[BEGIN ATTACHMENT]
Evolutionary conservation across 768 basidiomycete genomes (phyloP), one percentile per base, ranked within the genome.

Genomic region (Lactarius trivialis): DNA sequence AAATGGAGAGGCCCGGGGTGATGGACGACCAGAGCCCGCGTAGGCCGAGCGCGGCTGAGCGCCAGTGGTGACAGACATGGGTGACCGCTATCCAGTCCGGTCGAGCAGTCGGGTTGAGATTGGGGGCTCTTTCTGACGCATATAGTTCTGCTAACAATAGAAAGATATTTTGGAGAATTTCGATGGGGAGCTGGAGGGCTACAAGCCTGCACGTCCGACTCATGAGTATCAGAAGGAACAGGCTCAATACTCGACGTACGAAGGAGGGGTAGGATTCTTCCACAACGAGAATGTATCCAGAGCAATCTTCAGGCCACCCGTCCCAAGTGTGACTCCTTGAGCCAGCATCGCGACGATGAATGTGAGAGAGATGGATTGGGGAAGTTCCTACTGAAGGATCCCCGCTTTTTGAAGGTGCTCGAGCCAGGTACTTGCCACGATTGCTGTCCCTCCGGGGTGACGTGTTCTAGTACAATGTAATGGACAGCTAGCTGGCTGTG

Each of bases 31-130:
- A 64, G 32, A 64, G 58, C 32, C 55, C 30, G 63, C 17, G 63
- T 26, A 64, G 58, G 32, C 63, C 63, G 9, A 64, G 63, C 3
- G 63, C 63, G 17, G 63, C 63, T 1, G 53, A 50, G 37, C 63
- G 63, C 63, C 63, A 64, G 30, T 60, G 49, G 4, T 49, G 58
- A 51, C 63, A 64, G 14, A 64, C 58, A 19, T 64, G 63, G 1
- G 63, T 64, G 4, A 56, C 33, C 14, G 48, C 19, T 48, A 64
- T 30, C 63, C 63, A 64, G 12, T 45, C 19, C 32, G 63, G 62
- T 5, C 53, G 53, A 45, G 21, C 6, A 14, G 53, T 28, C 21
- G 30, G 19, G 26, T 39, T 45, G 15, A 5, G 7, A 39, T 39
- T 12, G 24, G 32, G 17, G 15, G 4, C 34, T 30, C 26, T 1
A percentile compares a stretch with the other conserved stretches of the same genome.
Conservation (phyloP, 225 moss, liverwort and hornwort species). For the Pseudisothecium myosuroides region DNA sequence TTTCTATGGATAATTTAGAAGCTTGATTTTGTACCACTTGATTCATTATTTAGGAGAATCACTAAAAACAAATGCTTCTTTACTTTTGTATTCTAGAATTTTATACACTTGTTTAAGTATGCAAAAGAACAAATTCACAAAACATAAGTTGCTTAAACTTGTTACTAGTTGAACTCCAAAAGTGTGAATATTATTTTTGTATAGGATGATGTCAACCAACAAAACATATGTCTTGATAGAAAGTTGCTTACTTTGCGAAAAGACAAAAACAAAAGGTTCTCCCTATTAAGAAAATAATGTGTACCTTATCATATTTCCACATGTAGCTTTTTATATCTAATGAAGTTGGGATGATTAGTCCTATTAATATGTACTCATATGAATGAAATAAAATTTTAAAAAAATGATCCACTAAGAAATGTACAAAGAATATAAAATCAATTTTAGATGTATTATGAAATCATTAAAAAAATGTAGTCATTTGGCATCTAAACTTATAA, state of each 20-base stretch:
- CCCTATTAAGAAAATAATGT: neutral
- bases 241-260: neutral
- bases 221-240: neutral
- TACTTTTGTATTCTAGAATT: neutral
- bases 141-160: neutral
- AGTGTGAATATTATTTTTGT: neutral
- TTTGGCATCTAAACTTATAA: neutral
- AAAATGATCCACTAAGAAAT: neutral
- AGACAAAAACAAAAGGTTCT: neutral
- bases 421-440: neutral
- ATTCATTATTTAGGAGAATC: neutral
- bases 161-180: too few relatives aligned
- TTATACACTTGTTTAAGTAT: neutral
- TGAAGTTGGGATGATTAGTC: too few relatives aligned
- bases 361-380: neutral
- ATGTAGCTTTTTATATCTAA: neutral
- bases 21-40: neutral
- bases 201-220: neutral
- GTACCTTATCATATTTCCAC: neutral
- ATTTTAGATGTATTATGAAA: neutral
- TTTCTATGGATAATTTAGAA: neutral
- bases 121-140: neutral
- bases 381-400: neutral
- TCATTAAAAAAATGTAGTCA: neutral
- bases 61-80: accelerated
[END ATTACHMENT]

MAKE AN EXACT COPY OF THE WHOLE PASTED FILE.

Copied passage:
Evolutionary conservation across 768 basidiomycete genomes (phyloP), one percentile per base, ranked within the genome.

Genomic region (Lactarius trivialis): DNA sequence AAATGGAGAGGCCCGGGGTGATGGACGACCAGAGCCCGCGTAGGCCGAGCGCGGCTGAGCGCCAGTGGTGACAGACATGGGTGACCGCTATCCAGTCCGGTCGAGCAGTCGGGTTGAGATTGGGGGCTCTTTCTGACGCATATAGTTCTGCTAACAATAGAAAGATATTTTGGAGAATTTCGATGGGGAGCTGGAGGGCTACAAGCCTGCACGTCCGACTCATGAGTATCAGAAGGAACAGGCTCAATACTCGACGTACGAAGGAGGGGTAGGATTCTTCCACAACGAGAATGTATCCAGAGCAATCTTCAGGCCACCCGTCCCAAGTGTGACTCCTTGAGCCAGCATCGCGACGATGAATGTGAGAGAGATGGATTGGGGAAGTTCCTACTGAAGGATCCCCGCTTTTTGAAGGTGCTCGAGCCAGGTACTTGCCACGATTGCTGTCCCTCCGGGGTGACGTGTTCTAGTACAATGTAATGGACAGCTAGCTGGCTGTG

Each of bases 31-130:
- A 64, G 32, A 64, G 58, C 32, C 55, C 30, G 63, C 17, G 63
- T 26, A 64, G 58, G 32, C 63, C 63, G 9, A 64, G 63, C 3
- G 63, C 63, G 17, G 63, C 63, T 1, G 53, A 50, G 37, C 63
- G 63, C 63, C 63, A 64, G 30, T 60, G 49, G 4, T 49, G 58
- A 51, C 63, A 64, G 14, A 64, C 58, A 19, T 64, G 63, G 1
- G 63, T 64, G 4, A 56, C 33, C 14, G 48, C 19, T 48, A 64
- T 30, C 63, C 63, A 64, G 12, T 45, C 19, C 32, G 63, G 62
- T 5, C 53, G 53, A 45, G 21, C 6, A 14, G 53, T 28, C 21
- G 30, G 19, G 26, T 39, T 45, G 15, A 5, G 7, A 39, T 39
- T 12, G 24, G 32, G 17, G 15, G 4, C 34, T 30, C 26, T 1
A percentile compares a stretch with the other conserved stretches of the same genome.
Conservation (phyloP, 225 moss, liverwort and hornwort species). For the Pseudisothecium myosuroides region DNA sequence TTTCTATGGATAATTTAGAAGCTTGATTTTGTACCACTTGATTCATTATTTAGGAGAATCACTAAAAACAAATGCTTCTTTACTTTTGTATTCTAGAATTTTATACACTTGTTTAAGTATGCAAAAGAACAAATTCACAAAACATAAGTTGCTTAAACTTGTTACTAGTTGAACTCCAAAAGTGTGAATATTATTTTTGTATAGGATGATGTCAACCAACAAAACATATGTCTTGATAGAAAGTTGCTTACTTTGCGAAAAGACAAAAACAAAAGGTTCTCCCTATTAAGAAAATAATGTGTACCTTATCATATTTCCACATGTAGCTTTTTATATCTAATGAAGTTGGGATGATTAGTCCTATTAATATGTACTCATATGAATGAAATAAAATTTTAAAAAAATGATCCACTAAGAAATGTACAAAGAATATAAAATCAATTTTAGATGTATTATGAAATCATTAAAAAAATGTAGTCATTTGGCATCTAAACTTATAA, state of each 20-base stretch:
- CCCTATTAAGAAAATAATGT: neutral
- bases 241-260: neutral
- bases 221-240: neutral
- TACTTTTGTATTCTAGAATT: neutral
- bases 141-160: neutral
- AGTGTGAATATTATTTTTGT: neutral
- TTTGGCATCTAAACTTATAA: neutral
- AAAATGATCCACTAAGAAAT: neutral
- AGACAAAAACAAAAGGTTCT: neutral
- bases 421-440: neutral
- ATTCATTATTTAGGAGAATC: neutral
- bases 161-180: too few relatives aligned
- TTATACACTTGTTTAAGTAT: neutral
- TGAAGTTGGGATGATTAGTC: too few relatives aligned
- bases 361-380: neutral
- ATGTAGCTTTTTATATCTAA: neutral
- bases 21-40: neutral
- bases 201-220: neutral
- GTACCTTATCATATTTCCAC: neutral
- ATTTTAGATGTATTATGAAA: neutral
- TTTCTATGGATAATTTAGAA: neutral
- bases 121-140: neutral
- bases 381-400: neutral
- TCATTAAAAAAATGTAGTCA: neutral
- bases 61-80: accelerated